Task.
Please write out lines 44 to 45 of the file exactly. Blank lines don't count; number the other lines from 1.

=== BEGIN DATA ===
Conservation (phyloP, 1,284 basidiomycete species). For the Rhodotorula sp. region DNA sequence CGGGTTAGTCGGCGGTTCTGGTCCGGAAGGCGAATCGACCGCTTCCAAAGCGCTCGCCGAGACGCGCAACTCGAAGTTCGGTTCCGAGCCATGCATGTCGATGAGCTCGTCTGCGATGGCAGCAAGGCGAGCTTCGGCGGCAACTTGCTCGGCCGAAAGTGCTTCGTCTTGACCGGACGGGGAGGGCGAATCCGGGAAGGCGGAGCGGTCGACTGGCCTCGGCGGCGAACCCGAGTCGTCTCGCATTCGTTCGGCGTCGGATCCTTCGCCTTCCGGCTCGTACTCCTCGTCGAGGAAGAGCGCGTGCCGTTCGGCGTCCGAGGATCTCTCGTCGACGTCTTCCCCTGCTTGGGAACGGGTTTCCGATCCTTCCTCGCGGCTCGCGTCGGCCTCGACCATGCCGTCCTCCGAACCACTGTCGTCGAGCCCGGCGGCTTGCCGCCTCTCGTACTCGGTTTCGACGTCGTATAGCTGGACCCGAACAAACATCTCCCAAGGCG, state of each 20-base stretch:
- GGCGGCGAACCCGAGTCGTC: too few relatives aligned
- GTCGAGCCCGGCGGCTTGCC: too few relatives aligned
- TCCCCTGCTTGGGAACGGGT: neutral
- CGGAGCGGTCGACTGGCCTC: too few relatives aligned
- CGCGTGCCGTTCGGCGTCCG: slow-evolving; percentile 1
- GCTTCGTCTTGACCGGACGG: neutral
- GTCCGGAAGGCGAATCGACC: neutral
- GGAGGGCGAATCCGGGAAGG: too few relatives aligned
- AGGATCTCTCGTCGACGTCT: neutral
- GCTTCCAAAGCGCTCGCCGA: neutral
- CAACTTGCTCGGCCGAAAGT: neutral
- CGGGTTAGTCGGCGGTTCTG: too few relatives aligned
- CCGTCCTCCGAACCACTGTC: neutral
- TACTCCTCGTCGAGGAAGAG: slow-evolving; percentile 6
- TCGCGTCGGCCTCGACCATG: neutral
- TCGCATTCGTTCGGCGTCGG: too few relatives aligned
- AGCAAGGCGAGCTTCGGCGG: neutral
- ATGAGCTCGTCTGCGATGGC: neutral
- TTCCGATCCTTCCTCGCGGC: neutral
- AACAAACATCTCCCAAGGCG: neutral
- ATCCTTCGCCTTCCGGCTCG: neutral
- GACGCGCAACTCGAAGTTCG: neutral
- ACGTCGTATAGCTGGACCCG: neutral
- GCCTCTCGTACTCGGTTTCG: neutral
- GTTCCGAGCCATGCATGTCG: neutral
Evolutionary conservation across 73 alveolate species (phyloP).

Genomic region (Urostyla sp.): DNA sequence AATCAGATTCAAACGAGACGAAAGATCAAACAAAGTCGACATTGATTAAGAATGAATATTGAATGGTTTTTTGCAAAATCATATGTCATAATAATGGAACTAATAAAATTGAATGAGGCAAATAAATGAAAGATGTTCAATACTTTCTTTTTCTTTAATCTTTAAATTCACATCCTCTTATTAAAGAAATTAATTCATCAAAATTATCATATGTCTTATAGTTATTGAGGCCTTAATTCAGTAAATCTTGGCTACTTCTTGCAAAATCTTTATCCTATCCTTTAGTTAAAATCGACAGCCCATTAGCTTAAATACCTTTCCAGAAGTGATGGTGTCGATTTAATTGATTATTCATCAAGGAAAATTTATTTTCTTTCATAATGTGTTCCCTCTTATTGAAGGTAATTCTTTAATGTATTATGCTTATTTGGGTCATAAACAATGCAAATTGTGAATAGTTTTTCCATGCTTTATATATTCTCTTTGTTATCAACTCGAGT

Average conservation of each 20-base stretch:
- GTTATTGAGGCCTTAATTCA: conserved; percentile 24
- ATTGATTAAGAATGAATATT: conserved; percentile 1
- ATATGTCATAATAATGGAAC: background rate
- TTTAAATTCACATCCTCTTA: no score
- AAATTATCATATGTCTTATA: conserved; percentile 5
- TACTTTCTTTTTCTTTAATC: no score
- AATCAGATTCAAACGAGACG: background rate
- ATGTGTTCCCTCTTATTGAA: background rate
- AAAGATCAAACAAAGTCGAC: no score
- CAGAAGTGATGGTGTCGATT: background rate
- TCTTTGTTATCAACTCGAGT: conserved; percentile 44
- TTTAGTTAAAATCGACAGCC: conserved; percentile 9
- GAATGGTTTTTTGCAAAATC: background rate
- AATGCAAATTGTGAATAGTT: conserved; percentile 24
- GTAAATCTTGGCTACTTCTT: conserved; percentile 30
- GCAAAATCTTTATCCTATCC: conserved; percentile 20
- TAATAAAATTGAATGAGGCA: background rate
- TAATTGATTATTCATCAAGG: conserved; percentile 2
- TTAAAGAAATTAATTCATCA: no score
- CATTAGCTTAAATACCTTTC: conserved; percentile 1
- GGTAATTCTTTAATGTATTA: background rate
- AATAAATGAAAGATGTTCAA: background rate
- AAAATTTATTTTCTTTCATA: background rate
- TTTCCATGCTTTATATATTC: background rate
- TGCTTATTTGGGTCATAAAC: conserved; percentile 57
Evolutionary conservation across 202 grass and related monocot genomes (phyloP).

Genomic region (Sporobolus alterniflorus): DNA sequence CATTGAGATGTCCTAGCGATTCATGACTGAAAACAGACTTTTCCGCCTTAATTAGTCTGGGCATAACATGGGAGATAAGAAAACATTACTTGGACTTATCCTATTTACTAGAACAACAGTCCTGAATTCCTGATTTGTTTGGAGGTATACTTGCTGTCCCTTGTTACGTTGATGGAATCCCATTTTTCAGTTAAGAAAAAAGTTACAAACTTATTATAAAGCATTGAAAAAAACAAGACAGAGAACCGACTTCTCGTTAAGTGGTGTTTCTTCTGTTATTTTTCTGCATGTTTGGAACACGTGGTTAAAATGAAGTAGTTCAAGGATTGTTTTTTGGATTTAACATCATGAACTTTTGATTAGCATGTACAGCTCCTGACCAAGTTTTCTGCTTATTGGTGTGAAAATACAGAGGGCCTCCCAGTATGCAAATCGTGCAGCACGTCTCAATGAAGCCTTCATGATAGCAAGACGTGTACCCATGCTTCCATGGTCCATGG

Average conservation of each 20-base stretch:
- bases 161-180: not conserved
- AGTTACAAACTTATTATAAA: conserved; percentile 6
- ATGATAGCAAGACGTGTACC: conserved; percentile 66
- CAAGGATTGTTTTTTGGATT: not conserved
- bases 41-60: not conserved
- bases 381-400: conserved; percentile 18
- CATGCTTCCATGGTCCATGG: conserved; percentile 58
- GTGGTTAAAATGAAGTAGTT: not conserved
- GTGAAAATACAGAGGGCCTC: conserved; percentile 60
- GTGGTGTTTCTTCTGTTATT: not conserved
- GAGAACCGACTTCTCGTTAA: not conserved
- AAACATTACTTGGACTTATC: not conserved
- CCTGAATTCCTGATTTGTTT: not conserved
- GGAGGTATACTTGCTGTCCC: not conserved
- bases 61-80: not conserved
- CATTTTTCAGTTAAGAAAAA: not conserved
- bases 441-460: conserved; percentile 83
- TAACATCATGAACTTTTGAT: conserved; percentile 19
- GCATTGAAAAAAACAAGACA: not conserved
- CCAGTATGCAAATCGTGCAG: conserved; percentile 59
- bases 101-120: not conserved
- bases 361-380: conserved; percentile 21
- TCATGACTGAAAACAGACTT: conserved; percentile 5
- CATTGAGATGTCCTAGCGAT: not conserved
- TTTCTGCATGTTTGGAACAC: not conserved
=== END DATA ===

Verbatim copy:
- GTAAATCTTGGCTACTTCTT: conserved; percentile 30
- GCAAAATCTTTATCCTATCC: conserved; percentile 20